Saturday, 5 September 2015

From the Archive: Bloomsday in Melbourne 2010

On Mon, Jun 21, 2010 at 12:46 PM, Koan <koan@alphalink.com.au> wrote:
Thank you for entry into the inner rooms of our psychic otherworld.
 
Once more Melburnians were privileged to see and hear the Joycean words exposed, turned over, made multi-dimensional and amplified in whole new ways. We absorb the words as though for the first time. Sometimes I really do wonder if any other Bloomsday or Joyce theatre comes close to the variety and depth of the Melbourne brand, still going strong after seventeen years. It extends the novels in ways that continue to be original, provocative, informative, and fun.
 
Circe is one hell of an episode, to paraphrase Ernest Hemingway, and burlesque is an ideal vehicle. I liked the way the audience was taken from the comfort zone of the bar room and its jolly sing-song atmosphere into the sudden uncertainty of the madhouse, as witnessed in the ballroom theatre. Disintegration of identity is a fright, but Carnival of Vice implied that this is happening in a society that cannot or does not take responsibility for its own hopelessness. The opening scenes make the brothel itself not only bearable but an actual oasis of sanity, even though we are left with the unsettling sense that these worlds connect intimately.
 
The phantasms seemed real enough to me. The guards are down in Tyrone Street Lower. What was in denial earlier in the day walks across the centre of the stage in Nighttown. When it doesn't crawl. Despite appearances sometimes, the actors were on a tight lead. 
 
Bloom is central and the Director did well to keep him literally in the centre of the stage for most of the show. Everything happens to him, but he also makes things happen. Tingwell was a sympathetic Bloom, able to play the changes well. Part of the genius of this character is how Joyce can make his sublime moments ridiculous and his ridiculous moments sublime. He can be knowing and naive, wanton and wistful, but always with his full emotional life available to the viewer. By keeping Bloom's state before our eyes, the rest of the action could never go out of control or lose momentum. I enjoyed all the performances, there was clearly a great deal of fun in production. The show revealed just how much Joyce uses all his human resources to further accentuate Bloom, everything leads in one way or another back to him. Van Oosterom played the most juvenile Stephen I have seen in Bloomsday, someone quite at odds with his surroundings and its implicit and explicit menace. It was an interesting and useful contrast to the Stephen we sometimes meet, the university student who is altogether too clever by half.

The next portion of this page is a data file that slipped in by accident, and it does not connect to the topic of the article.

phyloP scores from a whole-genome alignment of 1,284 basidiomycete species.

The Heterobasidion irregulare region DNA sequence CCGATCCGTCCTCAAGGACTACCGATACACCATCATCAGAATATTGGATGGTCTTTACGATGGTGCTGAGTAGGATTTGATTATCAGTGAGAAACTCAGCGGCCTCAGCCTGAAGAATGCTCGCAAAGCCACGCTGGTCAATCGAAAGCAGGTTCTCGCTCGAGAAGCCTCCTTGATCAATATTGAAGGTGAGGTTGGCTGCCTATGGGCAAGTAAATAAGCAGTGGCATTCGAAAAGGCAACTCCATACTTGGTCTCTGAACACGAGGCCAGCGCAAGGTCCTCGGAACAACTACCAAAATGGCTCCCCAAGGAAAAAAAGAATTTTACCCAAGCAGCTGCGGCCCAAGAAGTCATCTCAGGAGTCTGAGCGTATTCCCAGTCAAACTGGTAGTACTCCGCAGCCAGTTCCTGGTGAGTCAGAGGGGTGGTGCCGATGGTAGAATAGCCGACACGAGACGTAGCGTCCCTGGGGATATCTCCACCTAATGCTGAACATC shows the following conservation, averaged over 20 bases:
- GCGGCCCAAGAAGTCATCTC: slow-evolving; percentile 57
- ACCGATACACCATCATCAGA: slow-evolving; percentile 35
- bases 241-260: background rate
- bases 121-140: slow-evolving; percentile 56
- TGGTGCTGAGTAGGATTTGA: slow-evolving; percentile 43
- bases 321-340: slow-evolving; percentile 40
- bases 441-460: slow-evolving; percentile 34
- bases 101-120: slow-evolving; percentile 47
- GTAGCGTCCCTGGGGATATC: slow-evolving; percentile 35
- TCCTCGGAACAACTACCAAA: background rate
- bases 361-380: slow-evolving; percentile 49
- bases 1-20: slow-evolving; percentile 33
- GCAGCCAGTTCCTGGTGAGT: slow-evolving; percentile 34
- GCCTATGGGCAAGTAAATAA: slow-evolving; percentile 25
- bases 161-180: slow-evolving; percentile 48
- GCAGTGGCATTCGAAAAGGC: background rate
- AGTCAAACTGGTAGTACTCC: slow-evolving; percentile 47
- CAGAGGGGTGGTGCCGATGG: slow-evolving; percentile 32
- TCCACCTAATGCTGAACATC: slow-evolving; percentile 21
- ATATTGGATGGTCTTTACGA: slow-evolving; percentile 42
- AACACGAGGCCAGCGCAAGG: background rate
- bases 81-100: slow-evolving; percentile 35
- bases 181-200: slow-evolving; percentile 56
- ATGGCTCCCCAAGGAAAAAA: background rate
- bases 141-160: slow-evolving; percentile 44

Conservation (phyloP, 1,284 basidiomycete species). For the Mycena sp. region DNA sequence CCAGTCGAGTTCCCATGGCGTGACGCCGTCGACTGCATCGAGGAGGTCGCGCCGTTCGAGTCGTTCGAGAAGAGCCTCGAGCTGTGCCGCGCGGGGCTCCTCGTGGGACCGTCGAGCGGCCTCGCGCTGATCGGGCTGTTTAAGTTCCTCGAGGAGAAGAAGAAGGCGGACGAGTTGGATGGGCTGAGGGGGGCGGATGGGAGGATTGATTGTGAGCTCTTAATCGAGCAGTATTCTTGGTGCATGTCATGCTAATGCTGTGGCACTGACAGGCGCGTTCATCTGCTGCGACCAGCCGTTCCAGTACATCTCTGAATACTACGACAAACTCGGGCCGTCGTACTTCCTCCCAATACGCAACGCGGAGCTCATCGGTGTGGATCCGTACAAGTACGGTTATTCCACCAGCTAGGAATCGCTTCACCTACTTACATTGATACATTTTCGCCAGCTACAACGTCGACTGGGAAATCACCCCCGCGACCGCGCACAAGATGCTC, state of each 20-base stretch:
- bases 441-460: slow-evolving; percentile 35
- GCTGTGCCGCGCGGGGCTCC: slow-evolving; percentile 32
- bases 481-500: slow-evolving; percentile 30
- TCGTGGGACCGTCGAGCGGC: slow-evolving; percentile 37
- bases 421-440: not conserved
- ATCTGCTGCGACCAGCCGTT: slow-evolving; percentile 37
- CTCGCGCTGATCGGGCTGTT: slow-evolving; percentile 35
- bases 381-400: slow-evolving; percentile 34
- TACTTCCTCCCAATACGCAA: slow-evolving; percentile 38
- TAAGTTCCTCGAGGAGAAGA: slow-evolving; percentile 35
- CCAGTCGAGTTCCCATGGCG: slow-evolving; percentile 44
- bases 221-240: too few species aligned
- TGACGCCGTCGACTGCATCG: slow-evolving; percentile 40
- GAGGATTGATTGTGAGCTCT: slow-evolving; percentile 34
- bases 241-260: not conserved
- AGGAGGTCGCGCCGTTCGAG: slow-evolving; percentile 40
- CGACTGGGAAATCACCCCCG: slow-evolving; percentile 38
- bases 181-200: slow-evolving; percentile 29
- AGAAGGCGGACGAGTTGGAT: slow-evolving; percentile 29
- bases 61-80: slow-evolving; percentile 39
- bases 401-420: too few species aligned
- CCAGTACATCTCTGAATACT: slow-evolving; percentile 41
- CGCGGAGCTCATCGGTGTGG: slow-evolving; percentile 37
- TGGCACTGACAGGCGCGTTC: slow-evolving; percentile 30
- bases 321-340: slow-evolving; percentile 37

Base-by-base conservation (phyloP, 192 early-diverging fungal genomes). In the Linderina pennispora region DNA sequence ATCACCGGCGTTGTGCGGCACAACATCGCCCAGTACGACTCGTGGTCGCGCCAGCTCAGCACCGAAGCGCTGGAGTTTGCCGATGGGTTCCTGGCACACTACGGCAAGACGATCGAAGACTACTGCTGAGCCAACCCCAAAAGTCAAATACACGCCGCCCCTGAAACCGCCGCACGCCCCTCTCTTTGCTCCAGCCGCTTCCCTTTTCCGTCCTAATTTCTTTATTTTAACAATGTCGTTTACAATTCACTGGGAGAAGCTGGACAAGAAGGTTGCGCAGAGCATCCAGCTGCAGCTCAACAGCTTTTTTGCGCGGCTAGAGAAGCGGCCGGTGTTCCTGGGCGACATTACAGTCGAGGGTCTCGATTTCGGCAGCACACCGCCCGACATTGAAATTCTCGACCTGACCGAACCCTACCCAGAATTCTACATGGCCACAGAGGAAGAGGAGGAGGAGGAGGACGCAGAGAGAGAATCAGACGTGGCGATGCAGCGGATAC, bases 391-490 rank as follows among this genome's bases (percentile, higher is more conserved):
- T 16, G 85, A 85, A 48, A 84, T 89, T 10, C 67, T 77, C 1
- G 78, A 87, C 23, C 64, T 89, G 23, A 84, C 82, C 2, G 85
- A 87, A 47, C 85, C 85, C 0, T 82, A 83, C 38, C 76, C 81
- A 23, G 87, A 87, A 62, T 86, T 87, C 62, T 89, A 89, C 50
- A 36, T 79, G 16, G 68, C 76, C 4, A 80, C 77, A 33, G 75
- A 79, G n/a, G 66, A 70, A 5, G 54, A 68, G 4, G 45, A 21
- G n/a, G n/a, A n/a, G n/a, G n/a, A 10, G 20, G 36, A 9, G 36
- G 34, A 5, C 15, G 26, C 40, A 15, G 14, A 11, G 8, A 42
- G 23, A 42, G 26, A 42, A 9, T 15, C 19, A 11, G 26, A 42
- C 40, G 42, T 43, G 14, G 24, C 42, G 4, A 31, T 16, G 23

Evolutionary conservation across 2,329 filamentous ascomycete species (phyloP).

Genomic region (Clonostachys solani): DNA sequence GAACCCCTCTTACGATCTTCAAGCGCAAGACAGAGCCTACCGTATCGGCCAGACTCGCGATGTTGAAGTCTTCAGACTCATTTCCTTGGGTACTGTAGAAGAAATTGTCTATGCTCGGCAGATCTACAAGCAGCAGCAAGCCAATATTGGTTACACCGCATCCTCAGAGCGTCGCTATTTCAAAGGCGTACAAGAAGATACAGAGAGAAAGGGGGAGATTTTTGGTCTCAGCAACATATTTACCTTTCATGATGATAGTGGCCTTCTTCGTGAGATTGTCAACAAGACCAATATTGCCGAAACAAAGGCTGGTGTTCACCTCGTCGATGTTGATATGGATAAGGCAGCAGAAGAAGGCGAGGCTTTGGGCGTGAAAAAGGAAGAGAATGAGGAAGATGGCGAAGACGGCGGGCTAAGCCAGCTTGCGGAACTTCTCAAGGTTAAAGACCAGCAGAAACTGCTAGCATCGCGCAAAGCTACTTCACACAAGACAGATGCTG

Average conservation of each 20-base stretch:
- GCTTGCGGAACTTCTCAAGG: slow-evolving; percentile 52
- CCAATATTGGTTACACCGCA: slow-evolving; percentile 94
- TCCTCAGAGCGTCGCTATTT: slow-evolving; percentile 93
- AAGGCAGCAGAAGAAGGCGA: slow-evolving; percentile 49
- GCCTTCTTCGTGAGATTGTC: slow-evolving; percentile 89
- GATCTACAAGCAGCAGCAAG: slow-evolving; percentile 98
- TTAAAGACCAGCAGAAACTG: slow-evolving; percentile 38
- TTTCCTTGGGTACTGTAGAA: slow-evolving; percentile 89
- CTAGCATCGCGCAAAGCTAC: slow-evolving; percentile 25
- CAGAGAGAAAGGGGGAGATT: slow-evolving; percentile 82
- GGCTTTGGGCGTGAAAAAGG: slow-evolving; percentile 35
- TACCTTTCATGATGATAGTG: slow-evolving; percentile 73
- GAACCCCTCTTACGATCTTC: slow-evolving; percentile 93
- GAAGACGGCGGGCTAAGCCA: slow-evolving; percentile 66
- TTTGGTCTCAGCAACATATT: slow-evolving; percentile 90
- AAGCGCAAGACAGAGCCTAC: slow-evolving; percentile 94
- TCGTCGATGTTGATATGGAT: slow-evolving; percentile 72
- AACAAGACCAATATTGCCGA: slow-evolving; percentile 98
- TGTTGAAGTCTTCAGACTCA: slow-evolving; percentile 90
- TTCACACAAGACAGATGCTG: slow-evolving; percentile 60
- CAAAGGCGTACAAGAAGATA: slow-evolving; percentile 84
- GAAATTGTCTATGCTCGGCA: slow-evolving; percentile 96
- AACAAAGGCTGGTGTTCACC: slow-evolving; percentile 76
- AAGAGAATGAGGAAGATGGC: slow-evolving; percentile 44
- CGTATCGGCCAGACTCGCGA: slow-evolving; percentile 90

The whole show was a great success. Congratulations to all for a well-conceived version of Circe that is highly memorable.
 
This year's seminar was very well received. Joy Damousi gave us a superb encapsulation of the movement of thought in and around the time of Ulysses regarding sexology and its even more sophisticated outcome, psychoanalysis. This dovetailed well with Frances Devlin Glass's paper on the literary mechanisms of Circe and Joyce's interest in and resistance to the new sciences of the mind. An informed and confident audience contributed many further ideas to the mix during Questions. There followed a delicious dinner at La Notte, where readings on sensuality became increasingly more salacious. Then it was back to the Trades Hall for the evening performance of the main piece.
 
Some people just can't get enough.
 
Thanks again for a great day.
 
Please forward to committee and performers.

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